Under a cold rain one weekday, he stood at the driver's window of a Chevy, bent over, yakking. He wore blue. His cap had Gulf Oil's orange disk on it. After his customer signed the credit slip (Tim's pumps don't process cards), Mr. Corcoran, 42 years old, shook hands and saluted like a gas jockey in an old commercial.

"People come in for the love of talking," he said as a van with New York plates rolled over the bell hose. At the wheel was Gilbert Grant, an anesthesiologist with a Bluetooth earpiece. "Now I have to wait for the attendant," Dr. Grant said. "What a job." After he drove off, Mr. Corcoran said, "Impatient. I sensed it."

His boss, Tim Arata, is a 47-year-old mechanic with lots of patience. "I'm for full-service," said Mr. Arata. He was in his repair shop, fixing a tire. Self-service, he figures, will let "big oil" into New Jersey to "put the Tim Aratas out of business."

Yet the rhythms of full-service try the patience of the state's newest station owners. Big oil is getting out of the pumping game, in fact. It's selling to people who forsake the repair shop for the convenience store and the high-volume pump island.

The gas-retailing lobby, once the force behind full-service, has split. Its association has given up praising the old filling station's homey virtues. Its least nostalgic members, meanwhile, are making the case for the gas jockey's demise.

Bikram Gill and his partners have bought up 26 New Jersey stations. They don't fix cars; they sell cappuccino. Their burden is finding workers to push the buttons on their self-service pumps. "Any idiot can do it," says Mr. Gill.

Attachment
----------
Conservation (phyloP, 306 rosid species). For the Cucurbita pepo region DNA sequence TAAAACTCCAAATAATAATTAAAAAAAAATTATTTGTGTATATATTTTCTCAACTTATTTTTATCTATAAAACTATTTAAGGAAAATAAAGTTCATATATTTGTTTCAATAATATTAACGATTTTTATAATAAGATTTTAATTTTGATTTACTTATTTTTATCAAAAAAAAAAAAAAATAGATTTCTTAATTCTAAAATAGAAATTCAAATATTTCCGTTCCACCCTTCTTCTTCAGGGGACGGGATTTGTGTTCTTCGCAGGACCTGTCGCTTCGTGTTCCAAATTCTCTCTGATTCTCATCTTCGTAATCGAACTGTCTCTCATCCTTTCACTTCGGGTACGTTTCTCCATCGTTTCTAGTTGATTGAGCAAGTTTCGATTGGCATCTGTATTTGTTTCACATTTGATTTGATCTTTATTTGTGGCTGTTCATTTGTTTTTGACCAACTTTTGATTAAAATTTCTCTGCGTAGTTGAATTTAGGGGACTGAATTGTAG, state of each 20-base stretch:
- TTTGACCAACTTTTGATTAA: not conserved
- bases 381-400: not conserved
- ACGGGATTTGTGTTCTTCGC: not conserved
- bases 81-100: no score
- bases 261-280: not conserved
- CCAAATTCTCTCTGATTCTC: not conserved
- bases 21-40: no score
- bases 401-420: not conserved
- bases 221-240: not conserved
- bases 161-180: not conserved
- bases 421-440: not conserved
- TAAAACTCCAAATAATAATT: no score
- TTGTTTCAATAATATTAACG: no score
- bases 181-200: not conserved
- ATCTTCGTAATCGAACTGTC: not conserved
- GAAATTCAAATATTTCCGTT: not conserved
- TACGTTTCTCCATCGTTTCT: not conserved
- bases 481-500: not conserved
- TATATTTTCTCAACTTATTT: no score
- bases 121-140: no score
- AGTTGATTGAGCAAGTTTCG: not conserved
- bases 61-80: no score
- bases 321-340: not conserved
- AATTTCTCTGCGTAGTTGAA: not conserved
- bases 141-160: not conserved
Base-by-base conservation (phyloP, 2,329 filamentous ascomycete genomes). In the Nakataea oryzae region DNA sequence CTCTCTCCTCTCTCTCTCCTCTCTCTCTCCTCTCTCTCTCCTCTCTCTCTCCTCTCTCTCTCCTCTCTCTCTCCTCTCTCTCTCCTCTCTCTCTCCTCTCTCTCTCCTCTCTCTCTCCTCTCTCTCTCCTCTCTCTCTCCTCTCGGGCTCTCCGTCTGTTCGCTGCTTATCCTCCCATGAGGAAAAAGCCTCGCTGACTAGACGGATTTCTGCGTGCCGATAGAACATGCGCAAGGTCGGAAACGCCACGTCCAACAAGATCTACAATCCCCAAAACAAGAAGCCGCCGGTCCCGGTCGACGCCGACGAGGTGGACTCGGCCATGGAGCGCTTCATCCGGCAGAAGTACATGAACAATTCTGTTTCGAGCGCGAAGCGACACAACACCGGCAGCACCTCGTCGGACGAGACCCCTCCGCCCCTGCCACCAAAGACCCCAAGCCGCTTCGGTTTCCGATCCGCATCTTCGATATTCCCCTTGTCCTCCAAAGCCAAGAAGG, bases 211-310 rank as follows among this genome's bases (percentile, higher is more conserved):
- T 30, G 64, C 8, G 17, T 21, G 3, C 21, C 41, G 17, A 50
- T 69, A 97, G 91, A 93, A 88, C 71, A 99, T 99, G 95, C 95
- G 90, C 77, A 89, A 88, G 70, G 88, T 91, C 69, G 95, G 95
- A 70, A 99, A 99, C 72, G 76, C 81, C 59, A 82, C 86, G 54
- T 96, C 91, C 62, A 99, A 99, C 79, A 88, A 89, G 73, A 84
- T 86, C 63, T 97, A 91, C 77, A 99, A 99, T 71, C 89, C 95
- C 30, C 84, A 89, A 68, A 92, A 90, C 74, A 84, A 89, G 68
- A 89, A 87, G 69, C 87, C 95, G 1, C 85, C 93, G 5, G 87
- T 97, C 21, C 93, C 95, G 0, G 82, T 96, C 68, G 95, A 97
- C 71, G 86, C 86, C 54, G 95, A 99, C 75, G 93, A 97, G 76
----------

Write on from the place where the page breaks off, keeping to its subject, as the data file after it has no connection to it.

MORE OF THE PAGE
If that category includes New Jersey drivers, Mr. Gill figures self-service would let him cut prices by eight cents a gallon. Here's the rub: New Jersey drivers don't necessarily want cheaper gas. Gas here is cheap already.

Oregonians at least know they're paying dearly for their perk. But New Jersey has the country's third-lowest gas tax, after Alaska and Wyoming. Prices are way higher in the pump-your-own states next-door. Who needs self-service?

As Mr. Gill says, "The consumer is thinking, 'I have low prices and I don't have to get out of my car. New Jersey is heaven!'"

A BP station he owns, a 12-pumper, has a busy corner on Route 34 in Matawan, 45 miles south of Tim's. One afternoon, a line of cars awaited the attention of two attendants. Harish Sharma and Jagdeep Singh were working without banter for $9 an hour. Drivers phoned and texted. A few got out to use the ATM.

"I don't know from self-service," said a woman named Karen, pulling up to a pump in a Jeep. "In Jersey you weren't taught it. You go to some other state, you sit there like a dummy."

But one island over, a man named James climbed out of his GMC Suburban and started pumping his own.

Mr. Singh moved to intervene. James blocked him. "This is quicker," he said. When the pump shut off, James kept topping it up. "So I broke the law," he said as Mr. Singh reached in to pull out the receipt and present it.

In 1949, the year New Jersey banned them, America had 200 self-service gas stations. Thirteen other states had banned them, too. (Portsmouth, Va., banned attendants on roller skates.) The fear was that unprofessional pumpers would blow themselves up.